Starting on Humira

Hello dear readers!

This morning I’m waiting patiently on this lovely sunny day for a visit from an AbbVie care nurse, because today is the day I start a brand new course of medication called Humira. Its a drug that I’ve heard plenty about over the last couple of years and have been curious about trying. After going back on the Pentasa and the Azathioprine following my surgery, it was discovered through more tests at Broomfield that these were not showing much effect, hence starting me on Humira. 

The journey so far with the Humira started a few months ago, when I spoke to my consultant at Broomfield who told me a little about the medication and advised that it was an appropriate course of action. Following this I was given forms to have blood tests and a chest X-ray to check for signs of TB – a precaution that needs to be taken. I managed to get into Broomfield a few weeks ago and had these done – the whole process of the X-ray was far quicker than I anticipated; I was in and out within 10 minutes or so!

Pretty soon the results all came back clear as I suspected they would, and I had a phone call from the main company that deals with the organisation of Humira; specialised nursing staff and delivery. I arranged the delivery of my first lot of medication to my Grandparents who were happy to store the medication in their fridge. I’m pretty fortunate here as both my Fiancée Sarah (very exciting news here which I will elaborate on in another post!) and I would be at work. Something that is emphasised is that the Humira needs to be stored in specific conditions – between 2 and 8 degrees Celsius and out of direct sunlight; i.e. in the fridge. Before this first delivery I bought myself a mini fridge so that I had one place that was just for storing Humira. I guessed that with the amount of tea that’s consumed between me and Sarah, the temperature in the fridge must fluctuate by a few degrees with the door being opened and closed for the milk.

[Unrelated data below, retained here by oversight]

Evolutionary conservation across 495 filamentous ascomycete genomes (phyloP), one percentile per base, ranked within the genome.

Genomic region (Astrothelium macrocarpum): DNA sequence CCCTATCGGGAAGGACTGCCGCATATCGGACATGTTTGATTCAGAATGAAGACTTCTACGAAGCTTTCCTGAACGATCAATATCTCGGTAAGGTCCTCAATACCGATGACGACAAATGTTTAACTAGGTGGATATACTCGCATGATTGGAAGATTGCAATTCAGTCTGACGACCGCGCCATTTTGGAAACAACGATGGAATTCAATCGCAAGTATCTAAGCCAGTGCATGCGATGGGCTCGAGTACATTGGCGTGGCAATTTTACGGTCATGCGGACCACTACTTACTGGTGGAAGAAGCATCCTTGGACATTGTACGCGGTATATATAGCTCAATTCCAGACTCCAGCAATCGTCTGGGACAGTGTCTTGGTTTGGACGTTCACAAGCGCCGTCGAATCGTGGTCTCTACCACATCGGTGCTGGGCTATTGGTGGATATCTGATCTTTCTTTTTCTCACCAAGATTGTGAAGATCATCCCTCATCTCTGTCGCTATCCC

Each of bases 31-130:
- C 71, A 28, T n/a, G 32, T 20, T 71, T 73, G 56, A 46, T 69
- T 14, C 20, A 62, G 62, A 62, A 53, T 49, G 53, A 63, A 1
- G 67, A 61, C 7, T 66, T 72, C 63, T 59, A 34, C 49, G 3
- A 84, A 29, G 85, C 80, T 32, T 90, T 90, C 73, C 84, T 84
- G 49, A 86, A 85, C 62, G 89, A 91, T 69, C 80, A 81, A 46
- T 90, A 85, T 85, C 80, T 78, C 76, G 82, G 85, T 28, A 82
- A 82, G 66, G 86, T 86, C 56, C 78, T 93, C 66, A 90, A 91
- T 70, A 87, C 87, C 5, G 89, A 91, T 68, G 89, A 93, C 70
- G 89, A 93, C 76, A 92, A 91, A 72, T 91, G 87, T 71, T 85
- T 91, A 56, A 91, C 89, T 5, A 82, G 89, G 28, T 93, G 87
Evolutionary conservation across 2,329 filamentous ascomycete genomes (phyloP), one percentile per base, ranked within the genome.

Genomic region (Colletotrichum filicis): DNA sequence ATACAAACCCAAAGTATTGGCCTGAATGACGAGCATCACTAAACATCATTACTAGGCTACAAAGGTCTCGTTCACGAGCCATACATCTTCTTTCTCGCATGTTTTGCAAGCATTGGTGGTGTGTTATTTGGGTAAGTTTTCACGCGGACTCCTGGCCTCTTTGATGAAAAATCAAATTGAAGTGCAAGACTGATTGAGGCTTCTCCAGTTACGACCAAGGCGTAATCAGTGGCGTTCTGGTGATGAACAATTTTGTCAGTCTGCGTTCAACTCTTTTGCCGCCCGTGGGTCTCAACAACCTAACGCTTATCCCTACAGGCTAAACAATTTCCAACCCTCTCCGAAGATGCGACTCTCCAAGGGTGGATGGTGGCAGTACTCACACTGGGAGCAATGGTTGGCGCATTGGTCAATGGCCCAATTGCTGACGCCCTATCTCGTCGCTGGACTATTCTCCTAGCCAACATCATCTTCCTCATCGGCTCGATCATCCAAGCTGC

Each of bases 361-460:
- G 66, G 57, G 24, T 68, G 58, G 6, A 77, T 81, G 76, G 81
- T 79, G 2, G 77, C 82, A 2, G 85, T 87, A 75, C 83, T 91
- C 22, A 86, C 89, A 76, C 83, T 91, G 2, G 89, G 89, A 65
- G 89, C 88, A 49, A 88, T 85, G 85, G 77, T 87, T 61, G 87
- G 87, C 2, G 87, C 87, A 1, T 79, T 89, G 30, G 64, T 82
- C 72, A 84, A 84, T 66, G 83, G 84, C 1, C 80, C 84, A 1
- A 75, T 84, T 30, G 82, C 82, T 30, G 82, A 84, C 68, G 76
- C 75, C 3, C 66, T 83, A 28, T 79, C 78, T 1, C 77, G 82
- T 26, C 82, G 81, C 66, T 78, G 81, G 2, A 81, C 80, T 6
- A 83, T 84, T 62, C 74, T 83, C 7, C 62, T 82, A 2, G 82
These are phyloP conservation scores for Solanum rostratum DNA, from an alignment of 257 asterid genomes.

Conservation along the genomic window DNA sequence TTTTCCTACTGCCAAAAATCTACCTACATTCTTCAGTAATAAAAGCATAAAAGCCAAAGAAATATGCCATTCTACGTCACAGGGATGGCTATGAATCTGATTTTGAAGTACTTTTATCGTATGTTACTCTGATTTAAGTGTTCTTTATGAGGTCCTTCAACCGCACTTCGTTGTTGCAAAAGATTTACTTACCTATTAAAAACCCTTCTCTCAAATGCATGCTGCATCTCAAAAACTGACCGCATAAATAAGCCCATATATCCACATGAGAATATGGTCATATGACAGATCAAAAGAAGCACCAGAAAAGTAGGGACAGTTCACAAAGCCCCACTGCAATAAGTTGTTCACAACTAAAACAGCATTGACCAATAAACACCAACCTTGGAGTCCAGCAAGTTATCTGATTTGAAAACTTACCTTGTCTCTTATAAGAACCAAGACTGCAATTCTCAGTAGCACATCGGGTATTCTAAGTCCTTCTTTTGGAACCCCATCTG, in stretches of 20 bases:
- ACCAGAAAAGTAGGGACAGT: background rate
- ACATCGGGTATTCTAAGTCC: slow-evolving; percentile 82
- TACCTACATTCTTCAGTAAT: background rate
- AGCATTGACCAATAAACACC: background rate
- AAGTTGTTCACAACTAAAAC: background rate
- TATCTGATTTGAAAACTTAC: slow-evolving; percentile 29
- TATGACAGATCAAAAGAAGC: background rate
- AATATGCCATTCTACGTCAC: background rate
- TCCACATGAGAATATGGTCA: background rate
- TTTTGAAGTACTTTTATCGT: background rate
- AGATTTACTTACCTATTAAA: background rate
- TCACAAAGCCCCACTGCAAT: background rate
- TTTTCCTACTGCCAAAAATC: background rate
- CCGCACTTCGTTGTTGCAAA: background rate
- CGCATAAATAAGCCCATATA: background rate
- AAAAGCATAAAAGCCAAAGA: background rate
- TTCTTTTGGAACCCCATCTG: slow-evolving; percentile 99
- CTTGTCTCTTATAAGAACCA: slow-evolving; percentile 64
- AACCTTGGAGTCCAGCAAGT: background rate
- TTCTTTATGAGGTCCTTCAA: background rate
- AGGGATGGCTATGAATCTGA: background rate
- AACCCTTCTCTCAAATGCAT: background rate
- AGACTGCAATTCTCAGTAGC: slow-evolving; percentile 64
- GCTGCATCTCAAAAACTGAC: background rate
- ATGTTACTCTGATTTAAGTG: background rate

Prior to the first delivery I received a cool bag that is specially designed for the Humira so that it can be transported from fridge to fridge. It came with some ice packs to maintain a cool temperature sufficient for shorter journeys and stores two boxes of the pre-filled pens used to inject the medication. When I saw the size of this delivery however, my heart sank as the bag was huge! Fortunately a large part of this package was a sharps bin for the used pens along with the appropriate paperwork. There’s also a little diary for me to record when I have injections, where I inject, how I feel after each dose etc which looks really straight forward and easy to use.

My work has been amazing with working around my needs here. I am still working for a horticultural company here in Essex, and my boss has been very flexible with allowing me to go in later today so I can get this sorted. I have left it that I intend to be well enough after these injections to work; the usual side effect is tiredness. However if I am too tired or experience any other problems all I need to do is call in and say so. I consider myself fortunate to have understanding colleagues around me for this!

So now I just wait for the nurse to pop by to talk me through how to use this and off we go. Ah-ha! There’s the doorbell… I’ll let you know how it goes!

KBO

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About tomcoppin

Hello! I'm Tom, and have started this blog to share my experience of living life with a condition called Crohn's Disease. I've had the condition for a long time and have recently undergone surgery, hence the scar in the picture. I want to share my experiences to raise awareness of Crohn's, as well as helping out people who have been diagnosed. If you have any questions then feel free to message or comment and I will answer! Have a great day people. KBO
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